BBC presenter Sophie Raworth shares George Alagiah’s last wish before his death in emotional tribute
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BBC presenter Sophie Raworth has shared George Alagiah’s last wish before his death in what was an emotional tribute.
Alagiah sadly passed away at the age of 67, his agent announced on Monday (24 July).
He was diagnosed with stage four (advanced) bowel cancer - which had spread to his liver and lymph nodes - in April 2014.
The OBE-credited journalist worked for BBC News for over 20 years and was popular with viewers.
A statement from his agent read: "I am so terribly sorry to inform you that George Alagiah died peacefully today, surrounded by his family and loved ones.
"George fought until the bitter end but sadly that battle ended earlier today.
"George was deeply loved by everybody who knew him, whether it was a friend, a colleague or a member of the public.
"He simply was a wonderful human being.
During yesterday’s BBC News at Six, Alagiah's former BBC co-presenter Raworth, 55, revealed his last message to viewers.
Of his wish, she said: "I saw him just a few weeks ago. He told me he had hoped to come back to work one last time to say thank you and goodbye, right here, live on air in the studio.
"He didn't get the chance, so we have done it for him. I will leave you now with George Alagiah in his own words."
In an emotional tribute, Raworth also recalled: "20 years ago George and I launched the new Six O' Clock News together back in January 2003.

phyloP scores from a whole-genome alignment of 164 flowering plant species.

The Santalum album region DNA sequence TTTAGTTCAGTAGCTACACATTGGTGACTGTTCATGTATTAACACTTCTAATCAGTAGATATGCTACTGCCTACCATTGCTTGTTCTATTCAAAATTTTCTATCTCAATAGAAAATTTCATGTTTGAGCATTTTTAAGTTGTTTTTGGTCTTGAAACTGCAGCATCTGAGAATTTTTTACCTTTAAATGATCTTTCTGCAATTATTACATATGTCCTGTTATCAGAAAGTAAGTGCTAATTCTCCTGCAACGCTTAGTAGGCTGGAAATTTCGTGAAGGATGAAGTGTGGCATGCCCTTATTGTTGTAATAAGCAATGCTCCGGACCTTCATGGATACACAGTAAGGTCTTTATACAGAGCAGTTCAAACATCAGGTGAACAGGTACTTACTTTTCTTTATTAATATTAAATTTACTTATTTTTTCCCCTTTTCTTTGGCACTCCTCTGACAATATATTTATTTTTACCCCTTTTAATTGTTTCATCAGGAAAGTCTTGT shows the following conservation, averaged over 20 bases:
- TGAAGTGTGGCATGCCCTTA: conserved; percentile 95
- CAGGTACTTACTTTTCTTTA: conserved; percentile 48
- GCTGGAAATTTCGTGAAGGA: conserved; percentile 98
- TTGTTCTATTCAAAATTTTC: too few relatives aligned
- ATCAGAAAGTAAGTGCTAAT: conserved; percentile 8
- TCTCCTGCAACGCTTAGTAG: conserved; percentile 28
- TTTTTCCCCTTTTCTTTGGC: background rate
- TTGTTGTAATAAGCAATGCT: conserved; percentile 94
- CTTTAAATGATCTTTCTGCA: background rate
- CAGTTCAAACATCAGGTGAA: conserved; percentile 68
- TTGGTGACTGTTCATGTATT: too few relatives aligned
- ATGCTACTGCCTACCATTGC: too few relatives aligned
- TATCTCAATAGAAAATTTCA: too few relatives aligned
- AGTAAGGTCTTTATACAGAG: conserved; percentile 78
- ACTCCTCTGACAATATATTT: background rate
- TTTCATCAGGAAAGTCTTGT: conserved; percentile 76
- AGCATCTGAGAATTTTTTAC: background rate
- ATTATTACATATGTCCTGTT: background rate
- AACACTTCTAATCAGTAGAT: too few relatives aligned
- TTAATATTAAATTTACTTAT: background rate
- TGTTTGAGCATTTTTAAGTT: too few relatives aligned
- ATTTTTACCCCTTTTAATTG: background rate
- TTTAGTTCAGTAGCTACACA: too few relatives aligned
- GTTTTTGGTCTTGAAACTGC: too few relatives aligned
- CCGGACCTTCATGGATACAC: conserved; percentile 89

"He was a foreign correspondent at heart, that was his passion, but he felt enormously proud and privileged to be presenting the BBC's evening news and he loved it."
She continued: "He loved being in the newsroom being part of the team, and he made a good cup of tea as well. We all adored him, he felt a real connection with the audience too.
"After he was diagnosed with cancer just over nine years ago, he received thousands of letters and messages from people who wrote to him as it they knew each other, strangers who spoke to him as a friend. He was really touched by your support.
"George was a man of great values and indomitable spirit, a big smile, a velvety laugh, a great friend."
In June 2020, Alagiah told the Times: “My doctors have never used the word ‘chronic’ or ‘cure’ about my cancer.
“They’ve never used the word ‘terminal’ either. I’ve always said to my oncologist, ‘Tell me when I need to sort my affairs out’, and he’s not told me that, but what he did tell me is that the cancer is now in a third organ. It is in my lungs.”